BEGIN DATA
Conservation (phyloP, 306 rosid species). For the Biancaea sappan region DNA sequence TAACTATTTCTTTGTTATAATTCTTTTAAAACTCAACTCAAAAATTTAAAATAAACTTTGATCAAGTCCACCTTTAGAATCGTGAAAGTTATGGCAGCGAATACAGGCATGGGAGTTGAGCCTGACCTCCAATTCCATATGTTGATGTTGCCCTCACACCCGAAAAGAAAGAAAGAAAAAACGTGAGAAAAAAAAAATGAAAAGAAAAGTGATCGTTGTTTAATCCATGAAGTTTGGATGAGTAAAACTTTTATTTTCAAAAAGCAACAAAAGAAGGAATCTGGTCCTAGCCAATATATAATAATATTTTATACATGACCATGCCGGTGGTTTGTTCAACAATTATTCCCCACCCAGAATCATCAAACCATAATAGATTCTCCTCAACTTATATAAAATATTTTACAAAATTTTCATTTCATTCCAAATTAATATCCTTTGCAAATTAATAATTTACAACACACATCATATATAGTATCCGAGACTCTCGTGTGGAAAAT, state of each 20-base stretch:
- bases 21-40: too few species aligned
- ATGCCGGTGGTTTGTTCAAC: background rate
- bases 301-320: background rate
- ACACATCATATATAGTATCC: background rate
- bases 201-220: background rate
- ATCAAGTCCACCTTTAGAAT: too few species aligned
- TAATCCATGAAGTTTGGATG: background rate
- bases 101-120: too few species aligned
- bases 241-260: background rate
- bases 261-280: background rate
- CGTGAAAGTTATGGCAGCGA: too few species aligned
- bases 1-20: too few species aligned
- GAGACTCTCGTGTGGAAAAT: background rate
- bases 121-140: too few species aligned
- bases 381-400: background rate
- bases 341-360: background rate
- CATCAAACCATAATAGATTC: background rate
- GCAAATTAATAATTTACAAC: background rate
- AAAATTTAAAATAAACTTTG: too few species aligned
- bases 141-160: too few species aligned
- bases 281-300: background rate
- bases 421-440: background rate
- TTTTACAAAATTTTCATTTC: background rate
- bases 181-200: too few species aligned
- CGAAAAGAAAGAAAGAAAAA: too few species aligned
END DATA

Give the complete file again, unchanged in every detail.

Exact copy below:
Conservation (phyloP, 306 rosid species). For the Biancaea sappan region DNA sequence TAACTATTTCTTTGTTATAATTCTTTTAAAACTCAACTCAAAAATTTAAAATAAACTTTGATCAAGTCCACCTTTAGAATCGTGAAAGTTATGGCAGCGAATACAGGCATGGGAGTTGAGCCTGACCTCCAATTCCATATGTTGATGTTGCCCTCACACCCGAAAAGAAAGAAAGAAAAAACGTGAGAAAAAAAAAATGAAAAGAAAAGTGATCGTTGTTTAATCCATGAAGTTTGGATGAGTAAAACTTTTATTTTCAAAAAGCAACAAAAGAAGGAATCTGGTCCTAGCCAATATATAATAATATTTTATACATGACCATGCCGGTGGTTTGTTCAACAATTATTCCCCACCCAGAATCATCAAACCATAATAGATTCTCCTCAACTTATATAAAATATTTTACAAAATTTTCATTTCATTCCAAATTAATATCCTTTGCAAATTAATAATTTACAACACACATCATATATAGTATCCGAGACTCTCGTGTGGAAAAT, state of each 20-base stretch:
- bases 21-40: too few species aligned
- ATGCCGGTGGTTTGTTCAAC: background rate
- bases 301-320: background rate
- ACACATCATATATAGTATCC: background rate
- bases 201-220: background rate
- ATCAAGTCCACCTTTAGAAT: too few species aligned
- TAATCCATGAAGTTTGGATG: background rate
- bases 101-120: too few species aligned
- bases 241-260: background rate
- bases 261-280: background rate
- CGTGAAAGTTATGGCAGCGA: too few species aligned
- bases 1-20: too few species aligned
- GAGACTCTCGTGTGGAAAAT: background rate
- bases 121-140: too few species aligned
- bases 381-400: background rate
- bases 341-360: background rate
- CATCAAACCATAATAGATTC: background rate
- GCAAATTAATAATTTACAAC: background rate
- AAAATTTAAAATAAACTTTG: too few species aligned
- bases 141-160: too few species aligned
- bases 281-300: background rate
- bases 421-440: background rate
- TTTTACAAAATTTTCATTTC: background rate
- bases 181-200: too few species aligned
- CGAAAAGAAAGAAAGAAAAA: too few species aligned